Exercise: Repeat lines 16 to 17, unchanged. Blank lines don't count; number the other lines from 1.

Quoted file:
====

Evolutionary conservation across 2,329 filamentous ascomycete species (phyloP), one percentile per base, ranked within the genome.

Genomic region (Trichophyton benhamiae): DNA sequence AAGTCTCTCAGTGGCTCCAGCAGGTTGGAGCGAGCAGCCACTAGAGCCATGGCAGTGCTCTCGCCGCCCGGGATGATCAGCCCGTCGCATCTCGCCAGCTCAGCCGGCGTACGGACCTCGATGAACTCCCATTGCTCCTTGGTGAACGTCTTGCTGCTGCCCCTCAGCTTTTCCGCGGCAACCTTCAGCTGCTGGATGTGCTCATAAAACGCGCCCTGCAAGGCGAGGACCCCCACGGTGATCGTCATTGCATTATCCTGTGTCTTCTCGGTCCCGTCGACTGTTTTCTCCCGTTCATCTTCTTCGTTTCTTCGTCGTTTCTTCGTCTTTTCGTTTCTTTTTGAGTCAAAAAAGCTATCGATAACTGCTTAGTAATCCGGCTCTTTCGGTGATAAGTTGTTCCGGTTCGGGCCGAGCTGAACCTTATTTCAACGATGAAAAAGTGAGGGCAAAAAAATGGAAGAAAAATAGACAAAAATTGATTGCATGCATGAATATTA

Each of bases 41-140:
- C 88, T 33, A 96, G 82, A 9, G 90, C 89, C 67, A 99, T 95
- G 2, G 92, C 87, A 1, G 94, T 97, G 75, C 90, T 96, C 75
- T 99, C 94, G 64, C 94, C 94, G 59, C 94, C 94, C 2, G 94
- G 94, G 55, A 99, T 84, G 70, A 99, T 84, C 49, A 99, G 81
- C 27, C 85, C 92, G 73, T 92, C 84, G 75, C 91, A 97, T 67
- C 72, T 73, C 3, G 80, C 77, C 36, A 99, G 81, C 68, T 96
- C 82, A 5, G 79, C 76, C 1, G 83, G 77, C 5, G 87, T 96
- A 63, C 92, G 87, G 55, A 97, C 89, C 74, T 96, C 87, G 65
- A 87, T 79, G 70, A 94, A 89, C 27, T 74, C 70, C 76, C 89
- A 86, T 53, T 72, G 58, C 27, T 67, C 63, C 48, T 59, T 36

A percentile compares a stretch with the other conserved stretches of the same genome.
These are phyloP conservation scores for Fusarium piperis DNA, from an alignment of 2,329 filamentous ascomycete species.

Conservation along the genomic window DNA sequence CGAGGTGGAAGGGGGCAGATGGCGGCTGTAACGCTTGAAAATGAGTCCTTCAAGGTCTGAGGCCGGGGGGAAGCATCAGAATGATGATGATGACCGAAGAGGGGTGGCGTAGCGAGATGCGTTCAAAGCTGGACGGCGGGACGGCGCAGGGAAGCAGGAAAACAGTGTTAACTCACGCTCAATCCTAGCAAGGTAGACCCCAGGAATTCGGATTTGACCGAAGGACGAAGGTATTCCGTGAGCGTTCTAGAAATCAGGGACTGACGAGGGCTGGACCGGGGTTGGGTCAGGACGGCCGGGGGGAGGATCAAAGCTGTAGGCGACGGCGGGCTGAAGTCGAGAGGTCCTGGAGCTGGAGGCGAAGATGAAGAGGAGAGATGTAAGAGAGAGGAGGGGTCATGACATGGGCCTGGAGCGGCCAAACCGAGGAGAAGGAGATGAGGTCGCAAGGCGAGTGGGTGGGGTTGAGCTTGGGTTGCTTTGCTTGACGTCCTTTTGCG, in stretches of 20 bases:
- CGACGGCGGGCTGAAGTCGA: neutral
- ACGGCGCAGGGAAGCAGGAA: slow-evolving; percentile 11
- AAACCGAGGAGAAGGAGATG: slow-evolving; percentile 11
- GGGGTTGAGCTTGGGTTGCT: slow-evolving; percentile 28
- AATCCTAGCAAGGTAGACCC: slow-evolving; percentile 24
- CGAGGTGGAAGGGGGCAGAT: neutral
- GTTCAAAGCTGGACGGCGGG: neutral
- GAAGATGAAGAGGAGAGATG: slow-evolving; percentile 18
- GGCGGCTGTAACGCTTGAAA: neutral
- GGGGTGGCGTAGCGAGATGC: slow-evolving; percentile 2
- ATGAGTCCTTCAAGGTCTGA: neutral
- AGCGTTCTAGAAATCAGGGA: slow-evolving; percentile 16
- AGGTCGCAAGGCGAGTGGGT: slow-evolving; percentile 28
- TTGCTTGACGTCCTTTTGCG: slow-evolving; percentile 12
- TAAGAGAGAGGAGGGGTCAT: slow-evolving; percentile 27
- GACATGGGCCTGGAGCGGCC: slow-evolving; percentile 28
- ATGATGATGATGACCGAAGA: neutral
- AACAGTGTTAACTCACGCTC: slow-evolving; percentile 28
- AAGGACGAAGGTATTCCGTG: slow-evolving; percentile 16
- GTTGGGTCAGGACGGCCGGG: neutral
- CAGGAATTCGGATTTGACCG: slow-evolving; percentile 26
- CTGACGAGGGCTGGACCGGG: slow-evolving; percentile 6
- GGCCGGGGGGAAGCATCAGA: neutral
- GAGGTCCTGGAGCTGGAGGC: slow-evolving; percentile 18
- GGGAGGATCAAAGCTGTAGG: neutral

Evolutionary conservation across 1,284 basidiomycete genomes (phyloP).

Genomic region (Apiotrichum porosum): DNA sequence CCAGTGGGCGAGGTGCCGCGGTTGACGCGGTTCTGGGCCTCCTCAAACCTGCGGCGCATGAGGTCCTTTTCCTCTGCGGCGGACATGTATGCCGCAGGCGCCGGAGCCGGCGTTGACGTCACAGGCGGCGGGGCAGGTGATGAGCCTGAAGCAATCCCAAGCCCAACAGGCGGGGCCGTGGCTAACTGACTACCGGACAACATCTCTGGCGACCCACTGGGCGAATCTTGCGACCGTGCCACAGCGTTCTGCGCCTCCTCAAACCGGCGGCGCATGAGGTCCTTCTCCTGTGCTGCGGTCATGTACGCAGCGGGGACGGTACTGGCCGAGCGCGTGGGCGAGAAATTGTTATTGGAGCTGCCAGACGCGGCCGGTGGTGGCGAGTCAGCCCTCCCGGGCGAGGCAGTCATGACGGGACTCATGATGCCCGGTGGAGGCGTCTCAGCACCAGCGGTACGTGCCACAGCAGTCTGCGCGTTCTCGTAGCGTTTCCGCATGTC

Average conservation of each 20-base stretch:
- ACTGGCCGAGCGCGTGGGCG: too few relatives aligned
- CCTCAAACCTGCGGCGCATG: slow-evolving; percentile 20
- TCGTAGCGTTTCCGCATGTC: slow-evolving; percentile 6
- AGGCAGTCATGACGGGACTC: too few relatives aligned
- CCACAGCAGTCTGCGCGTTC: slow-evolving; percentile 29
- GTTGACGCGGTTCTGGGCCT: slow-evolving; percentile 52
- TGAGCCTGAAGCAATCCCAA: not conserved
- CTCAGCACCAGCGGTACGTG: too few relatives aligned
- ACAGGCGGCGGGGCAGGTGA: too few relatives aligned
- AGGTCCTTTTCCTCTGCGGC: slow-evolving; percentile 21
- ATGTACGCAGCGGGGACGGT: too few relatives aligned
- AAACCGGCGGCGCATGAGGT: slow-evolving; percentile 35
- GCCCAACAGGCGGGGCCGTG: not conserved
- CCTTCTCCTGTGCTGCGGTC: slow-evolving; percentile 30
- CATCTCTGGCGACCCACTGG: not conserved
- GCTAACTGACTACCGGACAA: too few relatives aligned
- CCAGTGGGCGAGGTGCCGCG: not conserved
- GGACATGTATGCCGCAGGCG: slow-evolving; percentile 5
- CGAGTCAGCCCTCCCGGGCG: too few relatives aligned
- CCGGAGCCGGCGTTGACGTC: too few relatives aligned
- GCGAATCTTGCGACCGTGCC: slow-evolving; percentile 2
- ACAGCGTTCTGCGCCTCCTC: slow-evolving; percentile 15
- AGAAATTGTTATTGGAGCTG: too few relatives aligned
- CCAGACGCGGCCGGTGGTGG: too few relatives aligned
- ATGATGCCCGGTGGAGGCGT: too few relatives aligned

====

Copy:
Conservation along the genomic window DNA sequence CGAGGTGGAAGGGGGCAGATGGCGGCTGTAACGCTTGAAAATGAGTCCTTCAAGGTCTGAGGCCGGGGGGAAGCATCAGAATGATGATGATGACCGAAGAGGGGTGGCGTAGCGAGATGCGTTCAAAGCTGGACGGCGGGACGGCGCAGGGAAGCAGGAAAACAGTGTTAACTCACGCTCAATCCTAGCAAGGTAGACCCCAGGAATTCGGATTTGACCGAAGGACGAAGGTATTCCGTGAGCGTTCTAGAAATCAGGGACTGACGAGGGCTGGACCGGGGTTGGGTCAGGACGGCCGGGGGGAGGATCAAAGCTGTAGGCGACGGCGGGCTGAAGTCGAGAGGTCCTGGAGCTGGAGGCGAAGATGAAGAGGAGAGATGTAAGAGAGAGGAGGGGTCATGACATGGGCCTGGAGCGGCCAAACCGAGGAGAAGGAGATGAGGTCGCAAGGCGAGTGGGTGGGGTTGAGCTTGGGTTGCTTTGCTTGACGTCCTTTTGCG, in stretches of 20 bases:
- CGACGGCGGGCTGAAGTCGA: neutral